There was in force a blue-flag regulation which provided, in substance, that before performing any work under or between equipment, the workmen must place a metal blue flag by day and a blue light by night at each end of the track. This was not done at the time plaintiff was injured. Plaintiff testified, too, that where hand switches are used, the workmen making repairs not only place blue signals but also lock the switches to divert the traffic from the track on which the repair work was to be performed.

In his complaint, the plaintiff charged that the defendant was negligent in the operation and control of the cut of cars; that it moved cars into the train on which plaintiff was standing without warning; that it moved a train of cars without ascertaining whether it was safe to permit the same to move free and unattached; that it failed to provide plaintiff with a reasonably safe place to work; that it adopted an unsafe method of performing its work.

On appeal, defendant claims that the court should have directed a judgment for it notwithstanding the verdict, on the ground that the plaintiff was injured solely as a result of his own conduct and that the defendant was not guilty of any negligence whatsoever. It further contends that the giving of certain instructions was erroneous and that the trial court should have granted it a new trial because the verdict was excessive.

The argument of the defendant against liability centers on the conduct of the plaintiff. The defendant points out that plaintiff was acquainted with the safety rules; that he was the one who instructed others not to go on top of a car without putting up a blue flag and locking the track, and that in doing so, he had violated his own instructions and knowingly had placed himself in a position of danger without using any caution. Defendant refers to the number of railroad employees who testified that the method of making the switch was the usual and customary one for more than twenty years. In addition, defendant calls attention to the fact that no evidence was introduced to show that other railroads had adopted other methods or that the method used by the defendant was not the one customarily used in the railroading industry.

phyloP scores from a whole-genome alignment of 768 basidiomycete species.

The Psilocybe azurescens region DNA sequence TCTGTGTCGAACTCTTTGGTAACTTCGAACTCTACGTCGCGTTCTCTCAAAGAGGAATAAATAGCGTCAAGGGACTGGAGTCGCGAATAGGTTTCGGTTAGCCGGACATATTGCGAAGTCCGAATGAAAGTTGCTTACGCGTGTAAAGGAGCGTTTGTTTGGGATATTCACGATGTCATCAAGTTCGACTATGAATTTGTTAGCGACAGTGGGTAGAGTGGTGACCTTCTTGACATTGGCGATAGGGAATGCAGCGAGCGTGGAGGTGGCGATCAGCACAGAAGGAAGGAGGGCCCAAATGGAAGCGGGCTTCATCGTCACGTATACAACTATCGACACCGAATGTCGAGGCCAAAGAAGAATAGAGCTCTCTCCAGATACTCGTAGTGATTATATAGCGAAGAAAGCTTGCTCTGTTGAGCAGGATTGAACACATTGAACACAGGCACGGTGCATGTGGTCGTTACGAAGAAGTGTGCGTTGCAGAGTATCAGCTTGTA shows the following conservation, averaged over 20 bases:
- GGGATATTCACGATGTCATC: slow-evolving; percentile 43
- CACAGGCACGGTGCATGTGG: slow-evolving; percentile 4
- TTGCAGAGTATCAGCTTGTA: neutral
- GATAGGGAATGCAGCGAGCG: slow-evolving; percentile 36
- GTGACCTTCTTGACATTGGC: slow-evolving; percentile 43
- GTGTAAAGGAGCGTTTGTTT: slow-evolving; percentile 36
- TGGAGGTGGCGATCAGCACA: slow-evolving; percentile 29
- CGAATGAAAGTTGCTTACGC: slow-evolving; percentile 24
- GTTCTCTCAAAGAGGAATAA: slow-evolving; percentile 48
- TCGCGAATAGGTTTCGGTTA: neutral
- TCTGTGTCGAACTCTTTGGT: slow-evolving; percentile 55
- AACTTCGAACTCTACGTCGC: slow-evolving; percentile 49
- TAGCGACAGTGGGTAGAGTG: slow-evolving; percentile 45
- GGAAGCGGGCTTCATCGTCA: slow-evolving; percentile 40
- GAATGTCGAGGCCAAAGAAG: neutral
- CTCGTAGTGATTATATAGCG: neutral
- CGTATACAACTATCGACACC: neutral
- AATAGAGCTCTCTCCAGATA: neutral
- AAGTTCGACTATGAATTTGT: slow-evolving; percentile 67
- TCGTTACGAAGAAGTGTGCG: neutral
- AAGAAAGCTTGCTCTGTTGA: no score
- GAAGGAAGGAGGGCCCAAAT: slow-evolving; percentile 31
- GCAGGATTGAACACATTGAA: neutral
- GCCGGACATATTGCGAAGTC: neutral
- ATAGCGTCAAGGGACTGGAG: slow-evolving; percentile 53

The plaintiff answers by stating that the initial inquiry should be directed to the defendant's negligence, if any, which "played a part" in plaintiff's injuries and refers to the case of Glime v. New York Cent. R. Co., 5 Ill. App.2d 509 at page 517, 126 N.E.2d 385 at page 388.

Plaintiff insists that a review of an F.E.L.A. case is limited to whether the proofs justify with reason the conclusion that the employer's negligence played any part, even the slightest, in producing the injuries; and, that it is of no consequence that the employee's own negligence contributed to the result. Plaintiff cites for this, the case of Rogers v. Missouri Pac. R. Co., 352 U.S. 500, 1 L Ed 493, where the court concluded that the inquiry in F.E.L.A. cases presents the single ...